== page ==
I introduced a bill to elect the county’s School Board. I continue to be very concerned about the lack of accountability and responsiveness of the Board. My bill, HOUSE BILL 481, would reduce the number of members to 9 and calls for non-partisan elections from 9 new districts starting in 2014.This should not interfere with the current efforts to find a new Superintendent. I want to give the voters in the County the opportunity to choose those people who will lead our school system. We had a hearing in the House County Delegation and the bill will be heard on February 16, in the Ways and Means committee.

Marriage Equality

Probably the most significant social issue being lobbied, discussed and debated this year is the Civil Marriage Protection Act, HOUSE BILL 438, that would legalize same sex marriage in Maryland while providing a number of safeguards for religious institutions and organizations who do not support or sanction such marriages. It is a contentious issue where belief and commitment to equal rights and justice can clash with religious beliefs. It is a personal and, for many, deeply emotional issue. On Friday, two House committees had an extensive hearing on the bill which will set the stage for its fate in the House.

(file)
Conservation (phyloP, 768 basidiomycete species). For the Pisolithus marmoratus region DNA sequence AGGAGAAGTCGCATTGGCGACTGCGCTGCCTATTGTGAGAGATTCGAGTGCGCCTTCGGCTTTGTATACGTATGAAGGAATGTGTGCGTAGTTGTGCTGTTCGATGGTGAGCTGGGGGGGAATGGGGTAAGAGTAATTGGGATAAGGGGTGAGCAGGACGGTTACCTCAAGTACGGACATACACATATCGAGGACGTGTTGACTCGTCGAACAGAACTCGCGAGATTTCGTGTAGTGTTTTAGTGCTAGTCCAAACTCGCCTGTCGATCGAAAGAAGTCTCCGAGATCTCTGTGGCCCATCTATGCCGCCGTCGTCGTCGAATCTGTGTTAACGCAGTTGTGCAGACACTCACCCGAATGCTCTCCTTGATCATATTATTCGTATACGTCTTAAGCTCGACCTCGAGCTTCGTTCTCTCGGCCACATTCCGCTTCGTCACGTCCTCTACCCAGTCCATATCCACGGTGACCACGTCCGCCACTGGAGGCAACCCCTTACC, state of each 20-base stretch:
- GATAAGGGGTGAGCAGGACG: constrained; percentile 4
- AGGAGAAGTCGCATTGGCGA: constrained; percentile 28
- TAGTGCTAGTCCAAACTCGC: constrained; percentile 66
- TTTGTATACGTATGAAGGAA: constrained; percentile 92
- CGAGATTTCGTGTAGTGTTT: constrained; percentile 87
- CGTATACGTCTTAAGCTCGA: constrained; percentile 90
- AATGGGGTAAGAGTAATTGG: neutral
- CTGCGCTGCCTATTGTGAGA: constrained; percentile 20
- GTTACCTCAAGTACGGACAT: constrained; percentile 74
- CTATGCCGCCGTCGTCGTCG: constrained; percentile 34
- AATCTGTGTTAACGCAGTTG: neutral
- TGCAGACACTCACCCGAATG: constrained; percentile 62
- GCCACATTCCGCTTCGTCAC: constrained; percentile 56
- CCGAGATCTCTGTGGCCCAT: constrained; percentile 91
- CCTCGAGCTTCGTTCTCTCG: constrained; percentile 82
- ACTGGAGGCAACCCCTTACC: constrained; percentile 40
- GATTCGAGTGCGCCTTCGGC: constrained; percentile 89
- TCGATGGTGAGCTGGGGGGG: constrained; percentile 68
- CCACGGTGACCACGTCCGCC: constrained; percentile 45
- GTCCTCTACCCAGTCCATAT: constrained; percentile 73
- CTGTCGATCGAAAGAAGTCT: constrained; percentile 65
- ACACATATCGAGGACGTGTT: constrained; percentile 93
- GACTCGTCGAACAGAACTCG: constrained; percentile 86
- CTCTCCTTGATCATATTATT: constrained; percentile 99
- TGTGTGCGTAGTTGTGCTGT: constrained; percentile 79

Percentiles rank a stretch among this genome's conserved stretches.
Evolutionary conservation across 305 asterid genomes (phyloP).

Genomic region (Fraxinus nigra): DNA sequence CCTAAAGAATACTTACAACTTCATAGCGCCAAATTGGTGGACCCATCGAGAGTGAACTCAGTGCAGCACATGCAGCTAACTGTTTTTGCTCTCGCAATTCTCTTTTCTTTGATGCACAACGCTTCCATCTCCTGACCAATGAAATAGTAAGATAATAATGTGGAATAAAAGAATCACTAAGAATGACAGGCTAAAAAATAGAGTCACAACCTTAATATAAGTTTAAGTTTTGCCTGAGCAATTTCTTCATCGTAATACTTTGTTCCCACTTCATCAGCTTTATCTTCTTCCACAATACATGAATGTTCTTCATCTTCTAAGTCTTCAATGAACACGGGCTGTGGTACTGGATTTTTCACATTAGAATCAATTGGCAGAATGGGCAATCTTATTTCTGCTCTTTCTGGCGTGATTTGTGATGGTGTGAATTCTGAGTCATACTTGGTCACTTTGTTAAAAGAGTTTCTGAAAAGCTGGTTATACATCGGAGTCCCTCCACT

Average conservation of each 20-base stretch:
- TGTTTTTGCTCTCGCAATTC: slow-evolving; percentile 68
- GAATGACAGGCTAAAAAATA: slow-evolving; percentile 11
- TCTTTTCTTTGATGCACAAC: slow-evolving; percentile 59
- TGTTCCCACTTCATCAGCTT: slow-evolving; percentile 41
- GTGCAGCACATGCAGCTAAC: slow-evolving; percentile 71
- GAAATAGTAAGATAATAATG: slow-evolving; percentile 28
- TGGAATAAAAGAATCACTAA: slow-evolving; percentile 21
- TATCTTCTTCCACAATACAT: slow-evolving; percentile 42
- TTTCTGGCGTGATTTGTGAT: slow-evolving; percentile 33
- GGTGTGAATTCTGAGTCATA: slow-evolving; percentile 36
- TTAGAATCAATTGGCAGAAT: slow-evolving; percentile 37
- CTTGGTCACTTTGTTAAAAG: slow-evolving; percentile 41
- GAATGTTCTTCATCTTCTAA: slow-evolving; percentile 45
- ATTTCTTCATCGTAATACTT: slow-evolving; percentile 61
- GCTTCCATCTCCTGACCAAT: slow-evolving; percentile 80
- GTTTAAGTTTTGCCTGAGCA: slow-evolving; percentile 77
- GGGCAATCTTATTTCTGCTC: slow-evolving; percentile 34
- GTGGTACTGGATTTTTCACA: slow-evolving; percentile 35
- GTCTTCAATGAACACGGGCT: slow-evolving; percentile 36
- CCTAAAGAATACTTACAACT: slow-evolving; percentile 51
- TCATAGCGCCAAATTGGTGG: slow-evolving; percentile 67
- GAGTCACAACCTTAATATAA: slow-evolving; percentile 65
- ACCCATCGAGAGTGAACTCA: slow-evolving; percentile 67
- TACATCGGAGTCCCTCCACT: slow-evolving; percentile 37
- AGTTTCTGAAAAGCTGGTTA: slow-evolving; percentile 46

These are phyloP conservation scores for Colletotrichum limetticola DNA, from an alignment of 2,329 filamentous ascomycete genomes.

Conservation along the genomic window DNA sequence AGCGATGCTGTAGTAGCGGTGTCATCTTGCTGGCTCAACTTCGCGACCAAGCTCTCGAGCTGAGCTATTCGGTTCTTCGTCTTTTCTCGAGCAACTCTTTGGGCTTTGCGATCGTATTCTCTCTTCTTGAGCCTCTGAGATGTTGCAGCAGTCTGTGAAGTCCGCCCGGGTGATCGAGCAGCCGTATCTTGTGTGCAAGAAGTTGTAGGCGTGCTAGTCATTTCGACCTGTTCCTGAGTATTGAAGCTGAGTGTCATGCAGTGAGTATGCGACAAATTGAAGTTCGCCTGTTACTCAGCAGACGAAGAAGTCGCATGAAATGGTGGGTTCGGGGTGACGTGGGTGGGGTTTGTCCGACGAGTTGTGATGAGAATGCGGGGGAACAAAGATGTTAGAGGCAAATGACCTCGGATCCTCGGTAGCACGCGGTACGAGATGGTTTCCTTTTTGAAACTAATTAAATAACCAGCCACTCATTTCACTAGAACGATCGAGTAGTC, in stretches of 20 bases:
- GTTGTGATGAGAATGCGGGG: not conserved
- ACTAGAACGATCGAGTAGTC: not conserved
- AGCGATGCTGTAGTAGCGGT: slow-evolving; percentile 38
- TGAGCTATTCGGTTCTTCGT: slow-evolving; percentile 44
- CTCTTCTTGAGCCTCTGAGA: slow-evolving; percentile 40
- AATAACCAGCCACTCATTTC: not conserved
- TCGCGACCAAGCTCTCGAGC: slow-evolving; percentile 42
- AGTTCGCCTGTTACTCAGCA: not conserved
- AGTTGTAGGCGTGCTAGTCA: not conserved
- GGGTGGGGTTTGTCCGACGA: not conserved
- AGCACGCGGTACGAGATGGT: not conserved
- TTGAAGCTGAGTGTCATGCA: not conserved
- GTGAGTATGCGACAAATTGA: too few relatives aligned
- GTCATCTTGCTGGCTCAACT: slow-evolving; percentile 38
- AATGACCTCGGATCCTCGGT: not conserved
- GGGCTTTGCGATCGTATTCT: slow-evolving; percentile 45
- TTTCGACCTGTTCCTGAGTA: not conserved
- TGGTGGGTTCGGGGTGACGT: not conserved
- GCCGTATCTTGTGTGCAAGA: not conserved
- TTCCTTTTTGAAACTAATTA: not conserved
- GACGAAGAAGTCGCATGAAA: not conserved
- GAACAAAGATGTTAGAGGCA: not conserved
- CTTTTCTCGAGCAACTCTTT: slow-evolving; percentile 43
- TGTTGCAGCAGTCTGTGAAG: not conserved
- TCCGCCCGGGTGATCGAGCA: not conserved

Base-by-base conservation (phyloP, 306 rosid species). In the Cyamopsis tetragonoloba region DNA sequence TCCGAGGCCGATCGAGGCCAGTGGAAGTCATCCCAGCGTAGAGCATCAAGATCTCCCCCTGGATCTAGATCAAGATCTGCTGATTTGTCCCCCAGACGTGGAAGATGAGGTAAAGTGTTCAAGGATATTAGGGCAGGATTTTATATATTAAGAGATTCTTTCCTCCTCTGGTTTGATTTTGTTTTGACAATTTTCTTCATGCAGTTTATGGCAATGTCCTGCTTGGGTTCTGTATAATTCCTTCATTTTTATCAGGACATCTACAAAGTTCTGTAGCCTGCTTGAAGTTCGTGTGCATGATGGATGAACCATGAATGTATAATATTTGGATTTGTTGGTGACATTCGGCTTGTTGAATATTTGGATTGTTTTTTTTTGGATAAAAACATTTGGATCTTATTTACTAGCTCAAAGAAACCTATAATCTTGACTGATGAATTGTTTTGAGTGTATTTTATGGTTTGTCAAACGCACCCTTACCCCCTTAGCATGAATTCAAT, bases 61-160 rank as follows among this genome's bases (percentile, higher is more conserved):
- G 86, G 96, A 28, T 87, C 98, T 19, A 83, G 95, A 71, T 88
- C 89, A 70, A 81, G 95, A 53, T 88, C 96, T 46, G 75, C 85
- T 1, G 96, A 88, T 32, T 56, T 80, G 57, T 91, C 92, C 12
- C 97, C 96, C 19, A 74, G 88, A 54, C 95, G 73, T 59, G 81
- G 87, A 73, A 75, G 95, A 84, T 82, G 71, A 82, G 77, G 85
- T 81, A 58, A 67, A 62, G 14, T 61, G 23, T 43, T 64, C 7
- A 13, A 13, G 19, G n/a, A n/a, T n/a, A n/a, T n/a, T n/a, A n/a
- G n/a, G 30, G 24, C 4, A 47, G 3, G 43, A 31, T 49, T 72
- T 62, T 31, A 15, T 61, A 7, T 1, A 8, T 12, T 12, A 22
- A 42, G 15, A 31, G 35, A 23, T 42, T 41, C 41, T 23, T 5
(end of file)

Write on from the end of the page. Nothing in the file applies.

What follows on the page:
Maryland’s environment

The Environmental Matters Committee heard HOUSE BILL 167  to ban the sale and use of Roxarsone in chicken feed. Roxarsone is arsenic. Once the chicken creates manure, poisonous arsenic is added to the environment. Eliminating Roxarsone makes sense. However, we heard testimony about the need and value of Roxarsone in preventing disease in chickens and that its elimination will cause a loss of jobs in the poultry industry. I support the ban since there is evidence of alternatives to prevent the diseases and infections that arsenic is intended to address. This is a good example of complex issues we face regularly.

 I have two bills to address the need for plastic bag recycling.  HOUSE BILL 169 requires stores over 3,000 square feet in size to provide in-store recycling bins and reusable bags for customers. The second, HOUSE BILL 229, requires manufacturers to create a recycling plan and program for recycling bags if they want to sell or provide bags to Maryland businesses. Neither bill has a fee although there is a lot of push for legislation to require a 5 cent fee on plastic bags in order to eliminate, or dramatically reduce their usage.